“Ok,” Silas replied. “So, looking ahead,” he pointed North, “It looks like the traffic is thinning out. The medians are clear. Let’s see if we can find a larger vehicle to get ourselves on the road and moving faster than just our feet. Or off the road, don’t think we’re gonna get pulled over.”

“Can you drive a big rig?” Matt asked, gesturing to a Semi truck abandoned a few hundred feet ahead of them.

“Wouldn’t even know where to start. But I can drive a stick, so that opens up our options.”

“Is anything gonna run?” Lily asked. Every vehicle I’ve seen has been off. You’d think most people would’ve left their cars running.”

“Yeah, but they probably ran out of gas by now. We might need to siphon a bit from other vehicles to get going in one that we actually wanna use.” Silas sighed as he finished speaking. Of course nothing could be easy.

“Yeah, but weren’t those alien jet’s weapons frying everything electrical?”

“God dammit. Yeah, that’s true. We might have to look a little further away from town, away from where the fighting occurred.”

His companions nodded once more and then started forward, settling their packs on their shoulders with a look of determination.

“Let’s go.”

Maybe they would survive this, Silas thought. Maybe.

**********************************************

“Push! C’mon!”

Matt and Lily struggled against the back of the beat up Subaru Silas was trying to get running.

“Get it rolling, gotta get enough power to jump the engine, c’mon!”

“We’re trying dude!” Matt complained, his voice straining. “I don’t see you helping!”

“Can you drive a stick? Know how to jumpstart this sucker? No? And, I’ve got a broken wrist you shitbird! Shut up and push!”

The vehicle picked up speed as Matt’s anger got the best of him.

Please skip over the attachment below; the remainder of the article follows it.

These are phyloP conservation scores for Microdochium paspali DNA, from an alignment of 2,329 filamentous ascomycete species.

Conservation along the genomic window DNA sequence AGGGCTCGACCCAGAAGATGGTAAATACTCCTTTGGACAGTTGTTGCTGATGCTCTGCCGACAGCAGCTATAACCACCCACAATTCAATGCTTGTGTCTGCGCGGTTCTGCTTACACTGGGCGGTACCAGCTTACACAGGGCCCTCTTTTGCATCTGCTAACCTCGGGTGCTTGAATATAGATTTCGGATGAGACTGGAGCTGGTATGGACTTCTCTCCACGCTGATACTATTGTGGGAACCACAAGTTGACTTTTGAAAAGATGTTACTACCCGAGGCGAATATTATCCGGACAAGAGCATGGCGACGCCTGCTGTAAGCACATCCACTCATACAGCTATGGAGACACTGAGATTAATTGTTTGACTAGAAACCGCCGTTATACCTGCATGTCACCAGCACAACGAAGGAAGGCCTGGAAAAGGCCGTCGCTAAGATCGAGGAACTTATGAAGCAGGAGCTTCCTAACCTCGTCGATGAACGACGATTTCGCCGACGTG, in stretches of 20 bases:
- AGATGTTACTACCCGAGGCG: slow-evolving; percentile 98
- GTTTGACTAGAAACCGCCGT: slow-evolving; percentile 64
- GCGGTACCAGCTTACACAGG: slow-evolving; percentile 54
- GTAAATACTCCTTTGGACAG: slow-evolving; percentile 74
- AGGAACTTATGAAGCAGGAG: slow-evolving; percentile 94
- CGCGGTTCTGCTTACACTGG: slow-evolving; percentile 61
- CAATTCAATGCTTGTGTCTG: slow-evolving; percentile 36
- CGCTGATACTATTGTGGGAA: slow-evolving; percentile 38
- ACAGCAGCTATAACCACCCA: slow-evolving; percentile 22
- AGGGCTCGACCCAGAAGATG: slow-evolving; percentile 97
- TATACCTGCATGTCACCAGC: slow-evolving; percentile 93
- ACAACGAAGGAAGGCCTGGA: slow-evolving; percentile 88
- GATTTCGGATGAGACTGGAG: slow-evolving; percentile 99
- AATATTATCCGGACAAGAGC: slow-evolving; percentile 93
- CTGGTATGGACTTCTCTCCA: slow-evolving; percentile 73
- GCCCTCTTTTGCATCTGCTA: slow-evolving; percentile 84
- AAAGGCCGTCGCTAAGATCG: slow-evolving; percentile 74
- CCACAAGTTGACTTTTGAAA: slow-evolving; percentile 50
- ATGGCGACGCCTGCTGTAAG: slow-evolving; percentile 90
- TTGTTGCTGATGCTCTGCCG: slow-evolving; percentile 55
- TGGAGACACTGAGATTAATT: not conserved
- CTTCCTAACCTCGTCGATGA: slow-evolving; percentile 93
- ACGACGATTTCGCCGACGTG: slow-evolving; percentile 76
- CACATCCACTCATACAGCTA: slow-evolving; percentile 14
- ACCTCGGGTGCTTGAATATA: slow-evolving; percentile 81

“There ya go!” Silas shouted. “Clutch, key and…”

The engine roared to life. “Yes!” They shouted in unison. “Woooo!”

Lily and Matt climbed in the back seat as Silas hit the brake quickly and revved the engine a few times, watching the gas gauge as it slowly ticked upwards.

“Where we at?” Lily peered over Silas’ shoulder, examining the instrument cluster. “Half a tank? Not bad! But this thing probably gets shit for mileage.”

“These things get great mileage. It’s my car back home, why do you think I picked it out? Same year too, I think.”

“And it’s still better than walking,” Silas chided her. “Don’t insult the good things that happen to you.”

Lily looked embarrassed for a moment. “Sorry.”

“It’s alright.” Silas rolled his eyes. “I think I’m too used to being an older brother. I don’t mean to talk down to you guys. I’m just a little stressed.”

Matt laughed. “A little? I’m glad I gave you that gun, cuz I was thinking about offing myself.”

Lily gasped and hit him in the arm. “Don’t talk like that.”

“Guys stop, come on. Let’s see if there’s anything on the radio.”

Silas reached for the knob but stopped halfway, noticing an orange glow from underneath the driver’s side dash.

“Holy shit, a bit of luck! There’s a CB in here.”

“What’s a CB?” Lily asked.

“Citizen’s Band Radio.” Matt replied, to Silas’ surprise.